Benefits and barriers to expanding the availability of take-home naloxone in Australia: A qualitative interview study with service providers
MetadataShow full item record
Aims: To investigate the perspectives and experiences of service providers regarding provision of take-home naloxone to people who use opioids in Victoria, Australia. Methods: Content analysis of qualitative semi-structured interviews with 15 service providers who are either involved with take-home naloxone programs or whose work brings them in contact with people who use opioids. Findings: Statements about take-home naloxone were universally positive. Both direct and indirect benefits of take-home naloxone were described. Alongside potential reductions in opioid overdose-related harms, service providers highlighted the empowering effects of providing people who use opioids with take-home naloxone. No significant risks were described. Service providers supported the expansion of naloxone availability, but also identified several intertwined barriers to doing so. Key among these were costs, current regulations and scheduling, availability of prescribers and stigma related to illicit and injecting drug use. Conclusions: Expanding the availability of naloxone is a key component of strategies to reduce harms associated with opioid overdose. Our article provides Australian evidence of the successful operational implementation of peer-to-peer THN delivery within a range of drug primary health services and needle syringe programs. Further research is required to better understand the implications of and impediments to scale-up of this potentially life-saving public health intervention.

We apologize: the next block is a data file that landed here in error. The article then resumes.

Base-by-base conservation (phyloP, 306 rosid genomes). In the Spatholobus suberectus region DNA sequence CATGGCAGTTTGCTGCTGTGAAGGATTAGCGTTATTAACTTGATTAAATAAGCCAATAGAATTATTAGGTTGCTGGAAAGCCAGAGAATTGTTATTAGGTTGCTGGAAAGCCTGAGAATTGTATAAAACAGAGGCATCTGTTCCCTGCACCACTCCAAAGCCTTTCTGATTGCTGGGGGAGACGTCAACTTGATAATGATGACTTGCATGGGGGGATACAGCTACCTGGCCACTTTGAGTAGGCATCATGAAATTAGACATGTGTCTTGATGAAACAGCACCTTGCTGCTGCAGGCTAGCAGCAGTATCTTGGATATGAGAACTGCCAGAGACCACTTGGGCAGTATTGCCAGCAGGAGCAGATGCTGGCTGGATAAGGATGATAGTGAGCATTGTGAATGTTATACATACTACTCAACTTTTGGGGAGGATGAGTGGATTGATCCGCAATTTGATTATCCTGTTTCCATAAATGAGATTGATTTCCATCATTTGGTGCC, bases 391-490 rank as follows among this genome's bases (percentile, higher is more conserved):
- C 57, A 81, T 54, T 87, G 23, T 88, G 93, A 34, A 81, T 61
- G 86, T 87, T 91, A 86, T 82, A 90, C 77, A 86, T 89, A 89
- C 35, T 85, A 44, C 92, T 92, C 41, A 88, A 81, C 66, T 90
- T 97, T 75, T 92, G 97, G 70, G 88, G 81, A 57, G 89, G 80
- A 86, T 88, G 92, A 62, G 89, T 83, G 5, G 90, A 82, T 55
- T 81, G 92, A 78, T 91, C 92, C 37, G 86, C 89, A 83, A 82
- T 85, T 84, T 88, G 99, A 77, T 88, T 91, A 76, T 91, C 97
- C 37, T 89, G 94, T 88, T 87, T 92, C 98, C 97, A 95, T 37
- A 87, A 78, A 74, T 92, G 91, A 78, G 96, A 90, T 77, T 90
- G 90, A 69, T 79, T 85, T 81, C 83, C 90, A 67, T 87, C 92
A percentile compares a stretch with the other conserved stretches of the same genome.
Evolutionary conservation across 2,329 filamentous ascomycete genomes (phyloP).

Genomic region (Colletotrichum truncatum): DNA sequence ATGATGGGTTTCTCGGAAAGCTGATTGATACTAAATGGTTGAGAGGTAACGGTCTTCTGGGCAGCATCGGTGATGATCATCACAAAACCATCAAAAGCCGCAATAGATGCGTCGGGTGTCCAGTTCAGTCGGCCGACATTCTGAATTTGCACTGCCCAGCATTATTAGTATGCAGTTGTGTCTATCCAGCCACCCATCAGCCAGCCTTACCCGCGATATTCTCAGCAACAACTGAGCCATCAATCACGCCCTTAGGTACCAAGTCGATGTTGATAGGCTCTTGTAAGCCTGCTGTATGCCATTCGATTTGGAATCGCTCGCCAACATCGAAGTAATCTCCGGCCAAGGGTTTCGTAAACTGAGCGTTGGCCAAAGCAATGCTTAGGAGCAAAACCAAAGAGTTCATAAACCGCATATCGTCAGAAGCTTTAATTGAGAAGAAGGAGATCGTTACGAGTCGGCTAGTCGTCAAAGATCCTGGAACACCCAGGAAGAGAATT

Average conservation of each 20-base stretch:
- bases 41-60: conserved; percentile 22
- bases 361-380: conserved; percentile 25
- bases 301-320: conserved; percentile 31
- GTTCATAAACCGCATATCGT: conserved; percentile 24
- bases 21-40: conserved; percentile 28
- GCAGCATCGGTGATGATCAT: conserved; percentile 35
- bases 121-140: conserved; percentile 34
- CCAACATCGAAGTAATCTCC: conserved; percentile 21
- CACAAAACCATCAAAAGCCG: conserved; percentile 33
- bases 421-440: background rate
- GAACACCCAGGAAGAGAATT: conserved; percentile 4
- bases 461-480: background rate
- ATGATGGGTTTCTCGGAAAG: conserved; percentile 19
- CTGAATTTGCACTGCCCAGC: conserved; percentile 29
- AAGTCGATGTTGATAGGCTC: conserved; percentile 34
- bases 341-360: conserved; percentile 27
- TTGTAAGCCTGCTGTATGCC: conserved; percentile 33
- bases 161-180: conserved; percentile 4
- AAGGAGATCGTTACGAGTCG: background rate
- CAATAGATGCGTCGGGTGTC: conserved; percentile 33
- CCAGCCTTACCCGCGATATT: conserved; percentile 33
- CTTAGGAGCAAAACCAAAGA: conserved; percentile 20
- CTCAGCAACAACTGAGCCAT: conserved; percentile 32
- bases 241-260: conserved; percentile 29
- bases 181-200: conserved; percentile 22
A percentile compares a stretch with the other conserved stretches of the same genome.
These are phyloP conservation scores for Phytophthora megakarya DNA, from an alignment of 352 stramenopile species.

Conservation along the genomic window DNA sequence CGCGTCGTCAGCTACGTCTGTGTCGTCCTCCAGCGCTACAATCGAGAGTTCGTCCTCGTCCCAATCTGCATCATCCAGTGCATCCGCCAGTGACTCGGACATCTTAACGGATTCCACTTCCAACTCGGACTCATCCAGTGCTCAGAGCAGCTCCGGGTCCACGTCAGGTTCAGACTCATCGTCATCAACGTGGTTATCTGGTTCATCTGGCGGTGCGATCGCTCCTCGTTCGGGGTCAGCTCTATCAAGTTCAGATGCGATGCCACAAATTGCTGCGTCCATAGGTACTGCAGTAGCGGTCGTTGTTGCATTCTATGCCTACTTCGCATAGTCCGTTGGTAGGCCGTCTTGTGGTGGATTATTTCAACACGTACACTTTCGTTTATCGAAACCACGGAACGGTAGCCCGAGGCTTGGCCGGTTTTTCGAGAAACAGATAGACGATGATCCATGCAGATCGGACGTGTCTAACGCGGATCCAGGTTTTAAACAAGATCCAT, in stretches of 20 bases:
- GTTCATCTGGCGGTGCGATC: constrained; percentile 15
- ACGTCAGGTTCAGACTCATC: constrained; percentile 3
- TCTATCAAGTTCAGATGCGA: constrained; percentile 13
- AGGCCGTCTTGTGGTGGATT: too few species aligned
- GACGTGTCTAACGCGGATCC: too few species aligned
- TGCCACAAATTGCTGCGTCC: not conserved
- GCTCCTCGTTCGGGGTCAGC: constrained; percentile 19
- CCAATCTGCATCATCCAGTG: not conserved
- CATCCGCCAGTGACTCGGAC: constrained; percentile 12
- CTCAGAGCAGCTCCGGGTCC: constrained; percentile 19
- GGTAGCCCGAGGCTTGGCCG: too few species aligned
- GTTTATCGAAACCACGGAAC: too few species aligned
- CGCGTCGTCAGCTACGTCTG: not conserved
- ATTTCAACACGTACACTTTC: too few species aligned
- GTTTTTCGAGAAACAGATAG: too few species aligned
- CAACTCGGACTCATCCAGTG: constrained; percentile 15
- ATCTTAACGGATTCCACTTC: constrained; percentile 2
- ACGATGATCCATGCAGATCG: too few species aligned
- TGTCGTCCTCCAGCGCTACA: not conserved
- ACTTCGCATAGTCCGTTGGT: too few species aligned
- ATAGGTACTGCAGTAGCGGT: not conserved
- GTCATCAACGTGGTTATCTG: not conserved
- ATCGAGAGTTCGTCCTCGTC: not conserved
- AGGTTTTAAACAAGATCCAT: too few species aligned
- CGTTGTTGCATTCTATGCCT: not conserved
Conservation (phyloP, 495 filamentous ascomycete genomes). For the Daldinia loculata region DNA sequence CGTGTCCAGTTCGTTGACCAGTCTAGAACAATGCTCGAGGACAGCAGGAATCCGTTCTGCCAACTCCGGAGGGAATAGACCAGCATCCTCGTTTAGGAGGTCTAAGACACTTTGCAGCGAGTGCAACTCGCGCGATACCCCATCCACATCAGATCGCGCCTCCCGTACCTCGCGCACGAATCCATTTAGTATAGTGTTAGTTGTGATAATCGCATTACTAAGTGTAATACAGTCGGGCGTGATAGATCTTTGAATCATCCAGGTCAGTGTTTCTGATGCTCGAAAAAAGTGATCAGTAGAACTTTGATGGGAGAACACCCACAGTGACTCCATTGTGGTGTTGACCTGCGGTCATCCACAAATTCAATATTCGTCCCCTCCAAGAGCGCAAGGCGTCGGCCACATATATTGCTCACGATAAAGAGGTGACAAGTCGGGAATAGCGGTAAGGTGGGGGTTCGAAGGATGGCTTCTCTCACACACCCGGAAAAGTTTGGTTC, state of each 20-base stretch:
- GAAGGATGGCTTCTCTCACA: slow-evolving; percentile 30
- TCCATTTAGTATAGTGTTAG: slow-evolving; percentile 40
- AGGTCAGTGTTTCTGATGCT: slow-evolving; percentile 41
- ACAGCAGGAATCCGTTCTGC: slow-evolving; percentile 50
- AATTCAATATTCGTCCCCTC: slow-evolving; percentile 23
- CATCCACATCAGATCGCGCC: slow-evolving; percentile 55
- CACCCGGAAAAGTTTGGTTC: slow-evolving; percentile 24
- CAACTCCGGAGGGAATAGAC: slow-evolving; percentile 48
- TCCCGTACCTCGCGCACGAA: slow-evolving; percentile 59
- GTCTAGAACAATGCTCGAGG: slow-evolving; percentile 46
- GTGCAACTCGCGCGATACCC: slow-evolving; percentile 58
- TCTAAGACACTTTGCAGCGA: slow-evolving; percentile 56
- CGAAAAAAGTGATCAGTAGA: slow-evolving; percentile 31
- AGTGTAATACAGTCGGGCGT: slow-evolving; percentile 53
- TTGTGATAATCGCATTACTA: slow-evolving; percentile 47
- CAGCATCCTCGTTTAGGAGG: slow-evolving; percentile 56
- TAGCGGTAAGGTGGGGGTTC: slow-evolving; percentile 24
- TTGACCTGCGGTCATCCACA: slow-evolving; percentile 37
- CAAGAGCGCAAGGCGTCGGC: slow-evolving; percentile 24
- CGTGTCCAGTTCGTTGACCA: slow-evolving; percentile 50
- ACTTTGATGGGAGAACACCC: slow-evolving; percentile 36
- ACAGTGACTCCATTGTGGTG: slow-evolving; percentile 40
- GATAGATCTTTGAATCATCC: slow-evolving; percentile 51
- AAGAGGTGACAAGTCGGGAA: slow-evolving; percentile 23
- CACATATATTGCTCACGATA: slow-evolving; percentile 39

This is an Author's Original Manuscript of an article published by Taylor & Francis in Drugs: Education, Prevention and Policy on 30/03/2016 available online at http://www.tandfonline.com/10.3109/09687637.2016.1150964
Showing items related by title, author, creator and subject.
Findings and lessons learnt from implementing Australia's first health service based take-home naloxone programChronister, K.; Lintzeris, N.; Jackson, A.; Ivan, M.; Dietze, P.; Lenton, Simon; Kearley, J.; van Beek, I. (2016)Abstract: Introduction and Aims: Opioid overdose prevention programs providing take-home naloxone have been expanding internationally. This paper summarises findings and lessons learnt from the Overdose Prevention and ...
Working together: Expanding the availability of naloxone for peer administration to prevent opioid overdose deaths in the Australian Capital Territory and beyondLenton, Simon; Dietze, P.; Olsen, A.; Wiggins, N.; McDonald, D.; Fowler, C. (2014)Issue. Since the mid-1990s, there have been calls to make naloxone, a prescription-only medicine in many countries, available to heroin and other opioid users and their peers and family members to prevent overdose deaths. ...
Farrugia, A.; Fraser, Suzanne; Dwyer, Robyn (2017)This commentary explores the complex position that take-home naloxone holds as a harm reduction strategy in contemporary public health contexts. Providing the opioid antagonist naloxone to people who consume opioids and ...